Besides the refugees waiting for something and the journalists, there are also some other people. Some of these people wear the fluorescent yellow visibility vests that many cyclists here wear, but with name tags duct taped to their chests, and they have walkie-talkies and clipboards and they stride purposefully around and will tell newcomers to the camp how they can be helpful, if said newcomer is so inclined, and they will tell the many people who show up with boxes and garbage bags of food and clothing and medicine where to put and how to arrange those items and they appear to know what they are talking about. How nice, one might be tempted to think, that there are trained people here to oversee the running of this refugee camp so incongruously located in the center of Brussels. How good that the operation is being run by professionals.

    Except that they are not professionals. Most of these people have never been anywhere near a refugee camp in their lives. They are students and housewives and actors and waitresses and managers and electricians. They are members of groups that have been organized via social media, groups with names like Plateforme Citoyenne de Soutien aux Réfugiés Bruxelles and Community Support for Refugees in Belgium, groups that did not even exist a week ago, but which now have tens of thousands of members on Facebook. Absent any official government coordination of the situation, they are the only thing constituting an authority in the camp. These people, all of them volunteers, are some of the nicest, friendliest people one could ever hope to meet, especially in Belgium, which is not exactly known for its niceness and friendliness. But a simple inquiry reveals, underneath that niceness and friendliness, an unmistakable anger.

    “I’m here because I’m pissed off,” one of them says. “I’m here because our government is not doing anything to help these people.”

    Someone else, overhearing the conversation, says, “I’m here because I’ve spent the past ten years feeling powerless, and I’m tired of it.”

    “I’m here,” says someone else, “because the only way to defeat inhumanity is with humanity.”

    Then everyone stops to look at something. The television cameras have all been trained on what looks to be some major event around a small folding table in the middle of the camp. It’s impossible to see what it is though, because so many cameras have stopped to video it. No one can see past the large cameras, and everyone’s curiosity is piqued. Finally, a different angle, a different view, and someone realizes that all the cameras, in their hyper-vigilent pursuit of symbolic moments, are recording footage of soup being ladled from a pot into a bowl. This is what passes for drama in what is essentially a large, open-air waiting room. When a child begins crying in his mother’s arms, the cameras click like paparazzi snapping glimpses of royal children.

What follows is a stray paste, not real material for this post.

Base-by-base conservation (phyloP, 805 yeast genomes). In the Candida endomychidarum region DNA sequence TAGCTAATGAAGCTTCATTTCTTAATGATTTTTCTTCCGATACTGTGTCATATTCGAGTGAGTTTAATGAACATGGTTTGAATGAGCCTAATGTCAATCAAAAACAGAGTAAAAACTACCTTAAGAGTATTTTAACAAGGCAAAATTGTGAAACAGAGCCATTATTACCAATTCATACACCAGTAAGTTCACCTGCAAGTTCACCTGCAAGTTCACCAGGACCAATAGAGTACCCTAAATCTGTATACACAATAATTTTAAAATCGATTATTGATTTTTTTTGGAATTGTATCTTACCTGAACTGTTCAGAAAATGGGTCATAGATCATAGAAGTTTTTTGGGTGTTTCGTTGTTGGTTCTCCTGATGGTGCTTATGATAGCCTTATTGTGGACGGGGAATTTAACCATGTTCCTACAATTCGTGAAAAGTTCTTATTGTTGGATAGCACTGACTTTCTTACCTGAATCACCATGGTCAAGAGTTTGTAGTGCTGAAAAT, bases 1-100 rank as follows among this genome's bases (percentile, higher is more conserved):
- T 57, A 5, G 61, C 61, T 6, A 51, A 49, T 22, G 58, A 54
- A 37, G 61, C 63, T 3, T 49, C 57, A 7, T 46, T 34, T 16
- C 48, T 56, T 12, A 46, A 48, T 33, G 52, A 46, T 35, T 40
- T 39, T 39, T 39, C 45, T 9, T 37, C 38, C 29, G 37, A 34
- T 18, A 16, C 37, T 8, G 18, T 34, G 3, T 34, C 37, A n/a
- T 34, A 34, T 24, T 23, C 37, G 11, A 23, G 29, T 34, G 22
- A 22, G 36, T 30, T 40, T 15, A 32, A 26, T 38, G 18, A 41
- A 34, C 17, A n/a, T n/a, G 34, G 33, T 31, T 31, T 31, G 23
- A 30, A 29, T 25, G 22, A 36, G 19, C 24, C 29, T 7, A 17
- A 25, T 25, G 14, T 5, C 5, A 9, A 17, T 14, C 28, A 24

It’s often mentioned at the refugee camp in the middle of Brussels that the refugee camp in the middle of Brussels is only one of hundreds of refugee camps all over Europe, most of them offering their refugees far worse conditions than this one, as at Calais, and Lesbos, and Keleti Station. What largely goes unsaid here is that the refugees who have made it this far are lucky. What goes unsaid is that some in government claim the problem is that conditions are simply too good here, that the refugees have it easy, and need to be discouraged from coming in the first place. Just this week David Cameron said that letting in more asylum seekers would do nothing to address the underlying problems driving the migration. And he’s right. The underlying problems driving migration are war and repression and economic ruin and the Roman-arena fascist freak show that is ISIS. The underlying problems will take a generation, or more, to sort out. But the immediate problem? The immediate problem is that right now there are a thousand refugees camped out at a refugee camp at a park in the middle of Brussels, and hundreds of thousands more in other camps around the continent. Admitting more refugees will do everything to resolve that.

    Eventually one of the volunteers removes his bright yellow vest and yawns and stretches. It’s getting late, he says. As it often does in Belgium, the weather has shifted. The sky has clouded over. There’s a chill in the air. One of the volunteers has begun shaking with cold and fatigue, and someone offers hand warmers and a jacket. A few volunteers have offered to stay in the park overnight, pitching their tents alongside those of the refugees. But most of them are going home, now. They’re cold. They’re tired. They’re hungry. And by now it has begun to rain.